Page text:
Magazine article Newsweek

Lunar Eclipse

Magazine article Newsweek

Lunar Eclipse

Article excerpt

Byline: Debra Weiner

If you didn't know any better, you might mistake the Newark Earthworks in southern Ohio for the product of some giant celestial spirit who went crazy with an Etch A Sketch. The Earthworks (or what's left of them) are actually a series of huge geometric mounds that anthropologists believe were created two millennia ago by ancestors of Native Americans called the Hopewell people. The most significant feature still standing is known as the Octagon, which has 550-foot-long earthen walls and a footprint big enough to hold four Roman Colosseums. The structure is connected, via two parallel embankments, to a perfect, 20-acre circle. Together the two shapes form a sophisticated astronomical observatory--scientists have discovered that the structure is precisely aligned with the 18.6-year lunar cycle's northernmost moonrise. The residents of Newark will tell you that it is also precisely aligned with the ninth fairway at the private Moundbuilders Country Club.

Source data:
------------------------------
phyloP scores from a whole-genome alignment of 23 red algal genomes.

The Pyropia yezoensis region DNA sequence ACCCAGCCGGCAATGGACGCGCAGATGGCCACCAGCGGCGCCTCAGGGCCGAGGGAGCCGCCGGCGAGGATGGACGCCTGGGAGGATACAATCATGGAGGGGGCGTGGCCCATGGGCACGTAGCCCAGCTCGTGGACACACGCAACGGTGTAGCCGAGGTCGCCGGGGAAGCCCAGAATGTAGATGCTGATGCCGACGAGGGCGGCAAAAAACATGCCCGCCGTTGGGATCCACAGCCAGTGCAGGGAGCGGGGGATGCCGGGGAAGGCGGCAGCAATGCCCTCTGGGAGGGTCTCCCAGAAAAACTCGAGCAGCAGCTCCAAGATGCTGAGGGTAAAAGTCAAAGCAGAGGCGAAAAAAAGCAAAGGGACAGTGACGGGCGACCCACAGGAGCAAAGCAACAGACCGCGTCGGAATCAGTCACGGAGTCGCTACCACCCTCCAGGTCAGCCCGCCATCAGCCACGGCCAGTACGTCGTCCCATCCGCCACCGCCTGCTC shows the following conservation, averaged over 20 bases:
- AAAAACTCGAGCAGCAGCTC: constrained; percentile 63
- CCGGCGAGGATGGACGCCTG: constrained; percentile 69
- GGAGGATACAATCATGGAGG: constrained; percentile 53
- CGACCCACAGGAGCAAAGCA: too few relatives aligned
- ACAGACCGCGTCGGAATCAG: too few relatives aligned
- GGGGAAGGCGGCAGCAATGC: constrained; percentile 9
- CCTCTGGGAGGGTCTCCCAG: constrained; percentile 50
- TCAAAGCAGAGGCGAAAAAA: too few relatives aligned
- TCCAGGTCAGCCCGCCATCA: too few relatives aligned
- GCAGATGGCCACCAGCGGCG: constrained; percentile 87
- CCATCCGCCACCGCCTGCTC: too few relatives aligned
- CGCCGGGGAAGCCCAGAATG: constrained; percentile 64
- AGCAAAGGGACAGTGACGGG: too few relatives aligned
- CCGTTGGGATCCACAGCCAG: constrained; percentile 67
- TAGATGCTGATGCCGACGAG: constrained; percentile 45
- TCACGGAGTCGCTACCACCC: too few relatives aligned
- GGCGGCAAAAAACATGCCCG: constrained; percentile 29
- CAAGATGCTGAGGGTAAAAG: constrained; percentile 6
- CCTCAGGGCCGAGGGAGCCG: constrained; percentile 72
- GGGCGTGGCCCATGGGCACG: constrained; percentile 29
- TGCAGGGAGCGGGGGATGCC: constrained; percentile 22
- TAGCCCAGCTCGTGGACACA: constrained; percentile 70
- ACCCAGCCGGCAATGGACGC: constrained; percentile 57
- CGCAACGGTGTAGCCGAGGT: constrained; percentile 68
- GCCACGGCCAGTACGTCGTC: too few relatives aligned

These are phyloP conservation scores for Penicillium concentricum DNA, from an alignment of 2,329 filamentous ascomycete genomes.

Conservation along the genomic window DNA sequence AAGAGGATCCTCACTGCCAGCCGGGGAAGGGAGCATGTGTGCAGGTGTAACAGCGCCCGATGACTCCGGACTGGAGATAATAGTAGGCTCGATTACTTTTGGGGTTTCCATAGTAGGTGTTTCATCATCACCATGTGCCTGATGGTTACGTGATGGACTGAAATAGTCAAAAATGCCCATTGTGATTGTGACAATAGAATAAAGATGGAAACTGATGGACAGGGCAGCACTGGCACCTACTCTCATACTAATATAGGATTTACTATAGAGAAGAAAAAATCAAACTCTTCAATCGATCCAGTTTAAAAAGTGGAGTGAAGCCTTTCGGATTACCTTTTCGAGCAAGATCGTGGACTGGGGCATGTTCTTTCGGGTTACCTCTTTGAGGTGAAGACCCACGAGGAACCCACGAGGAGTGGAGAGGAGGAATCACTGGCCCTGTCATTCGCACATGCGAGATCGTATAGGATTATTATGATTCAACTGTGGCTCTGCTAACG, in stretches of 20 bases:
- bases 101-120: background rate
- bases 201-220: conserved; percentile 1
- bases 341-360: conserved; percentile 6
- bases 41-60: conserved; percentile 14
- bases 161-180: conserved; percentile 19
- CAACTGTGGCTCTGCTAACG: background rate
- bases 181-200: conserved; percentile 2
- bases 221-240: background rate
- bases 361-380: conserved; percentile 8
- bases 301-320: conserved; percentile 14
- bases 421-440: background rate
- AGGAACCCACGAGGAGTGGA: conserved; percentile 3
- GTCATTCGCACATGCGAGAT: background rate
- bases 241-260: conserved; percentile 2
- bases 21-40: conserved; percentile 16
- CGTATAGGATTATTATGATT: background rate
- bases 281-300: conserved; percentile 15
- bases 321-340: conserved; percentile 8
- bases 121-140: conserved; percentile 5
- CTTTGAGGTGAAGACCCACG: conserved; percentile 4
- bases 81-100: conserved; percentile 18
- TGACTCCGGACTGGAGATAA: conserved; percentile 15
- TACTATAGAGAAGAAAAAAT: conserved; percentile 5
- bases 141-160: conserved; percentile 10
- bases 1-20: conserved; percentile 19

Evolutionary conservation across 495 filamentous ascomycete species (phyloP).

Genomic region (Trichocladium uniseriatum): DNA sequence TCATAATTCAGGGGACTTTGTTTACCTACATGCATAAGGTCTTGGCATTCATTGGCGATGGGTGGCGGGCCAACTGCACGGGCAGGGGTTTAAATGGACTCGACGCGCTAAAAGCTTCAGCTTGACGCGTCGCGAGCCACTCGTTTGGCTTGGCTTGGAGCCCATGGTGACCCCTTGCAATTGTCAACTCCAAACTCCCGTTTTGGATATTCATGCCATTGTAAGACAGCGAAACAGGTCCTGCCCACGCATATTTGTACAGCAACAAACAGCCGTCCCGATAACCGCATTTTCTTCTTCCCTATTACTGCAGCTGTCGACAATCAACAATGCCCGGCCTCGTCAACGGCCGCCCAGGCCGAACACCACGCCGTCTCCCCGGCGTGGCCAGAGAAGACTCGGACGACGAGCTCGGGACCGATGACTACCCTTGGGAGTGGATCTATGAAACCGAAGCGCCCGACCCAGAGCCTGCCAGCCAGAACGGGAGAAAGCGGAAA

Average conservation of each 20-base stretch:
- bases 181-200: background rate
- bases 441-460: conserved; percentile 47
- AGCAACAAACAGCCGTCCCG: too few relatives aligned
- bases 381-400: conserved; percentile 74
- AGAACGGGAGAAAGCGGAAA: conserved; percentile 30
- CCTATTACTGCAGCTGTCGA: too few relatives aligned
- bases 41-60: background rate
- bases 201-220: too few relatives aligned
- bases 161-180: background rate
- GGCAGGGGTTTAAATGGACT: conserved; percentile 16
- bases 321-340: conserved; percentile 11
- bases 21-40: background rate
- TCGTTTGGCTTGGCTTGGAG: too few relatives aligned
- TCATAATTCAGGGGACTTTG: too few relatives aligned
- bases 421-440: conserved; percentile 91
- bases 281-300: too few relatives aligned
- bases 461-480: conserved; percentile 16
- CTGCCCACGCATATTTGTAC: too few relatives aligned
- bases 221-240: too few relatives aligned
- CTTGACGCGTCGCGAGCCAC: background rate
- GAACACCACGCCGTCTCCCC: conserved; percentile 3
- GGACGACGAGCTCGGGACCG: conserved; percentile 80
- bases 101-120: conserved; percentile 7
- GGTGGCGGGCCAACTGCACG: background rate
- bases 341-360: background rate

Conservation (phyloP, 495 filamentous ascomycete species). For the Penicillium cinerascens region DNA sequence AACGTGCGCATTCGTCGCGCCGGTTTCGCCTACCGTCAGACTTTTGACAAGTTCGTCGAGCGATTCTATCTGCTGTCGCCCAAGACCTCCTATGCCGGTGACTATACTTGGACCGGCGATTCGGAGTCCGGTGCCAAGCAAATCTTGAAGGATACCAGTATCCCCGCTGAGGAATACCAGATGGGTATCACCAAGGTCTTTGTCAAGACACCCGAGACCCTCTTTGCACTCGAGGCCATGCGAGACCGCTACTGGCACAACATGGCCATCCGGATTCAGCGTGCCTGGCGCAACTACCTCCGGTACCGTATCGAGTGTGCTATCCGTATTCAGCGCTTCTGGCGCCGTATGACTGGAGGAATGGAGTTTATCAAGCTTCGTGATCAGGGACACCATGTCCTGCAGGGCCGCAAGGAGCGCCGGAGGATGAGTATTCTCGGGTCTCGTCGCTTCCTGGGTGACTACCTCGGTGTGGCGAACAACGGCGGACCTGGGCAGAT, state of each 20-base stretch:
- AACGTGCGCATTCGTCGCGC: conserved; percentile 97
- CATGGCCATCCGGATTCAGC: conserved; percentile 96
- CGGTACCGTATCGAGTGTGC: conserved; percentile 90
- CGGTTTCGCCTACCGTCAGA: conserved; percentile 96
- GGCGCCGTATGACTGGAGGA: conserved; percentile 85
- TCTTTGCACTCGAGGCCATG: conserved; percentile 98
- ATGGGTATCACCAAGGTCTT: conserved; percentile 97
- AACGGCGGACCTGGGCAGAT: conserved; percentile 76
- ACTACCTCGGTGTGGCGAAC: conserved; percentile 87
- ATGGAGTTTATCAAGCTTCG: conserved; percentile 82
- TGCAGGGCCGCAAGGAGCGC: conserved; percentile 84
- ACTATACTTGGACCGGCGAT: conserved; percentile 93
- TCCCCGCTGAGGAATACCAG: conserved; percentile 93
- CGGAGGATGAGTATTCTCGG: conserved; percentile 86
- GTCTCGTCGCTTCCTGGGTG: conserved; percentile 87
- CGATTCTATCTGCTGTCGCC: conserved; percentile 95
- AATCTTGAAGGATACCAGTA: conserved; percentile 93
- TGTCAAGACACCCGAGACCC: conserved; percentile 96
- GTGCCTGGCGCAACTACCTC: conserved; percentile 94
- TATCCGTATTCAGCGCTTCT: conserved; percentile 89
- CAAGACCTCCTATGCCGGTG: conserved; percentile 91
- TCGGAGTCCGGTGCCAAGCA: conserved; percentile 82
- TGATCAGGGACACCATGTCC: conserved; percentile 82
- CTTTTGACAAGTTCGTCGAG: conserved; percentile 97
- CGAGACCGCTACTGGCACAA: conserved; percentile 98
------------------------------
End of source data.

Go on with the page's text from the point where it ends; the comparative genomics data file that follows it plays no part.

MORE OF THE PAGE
In fact, the Earthworks have become something of a dwarf star within the golf course's universe. Carts zip over sacred embankments. A cherished mound doubles as the ninth tee. The Earthworks are a National Historic Landmark, and they are under consideration for the UNESCO World Heritage list of cultural and natural wonders. But if you want to see them--well, you're too late. During the golf season, everyone but club members is kept out, except on four visiting days--the last one of the year was Oct. 18--or on Monday mornings, when maintenance crews in biohazard suits spray pesticides and fertilizer. "If we had a Great Pyramid," says Newark Mayor Bob Diebold, "would we have turned it into a water slide?"

Let's not condemn the duffers so fast. The club, which since 1910 has occupied the Octagon and covered all maintenance costs, is widely credited with preventing the place from being plowed under. …

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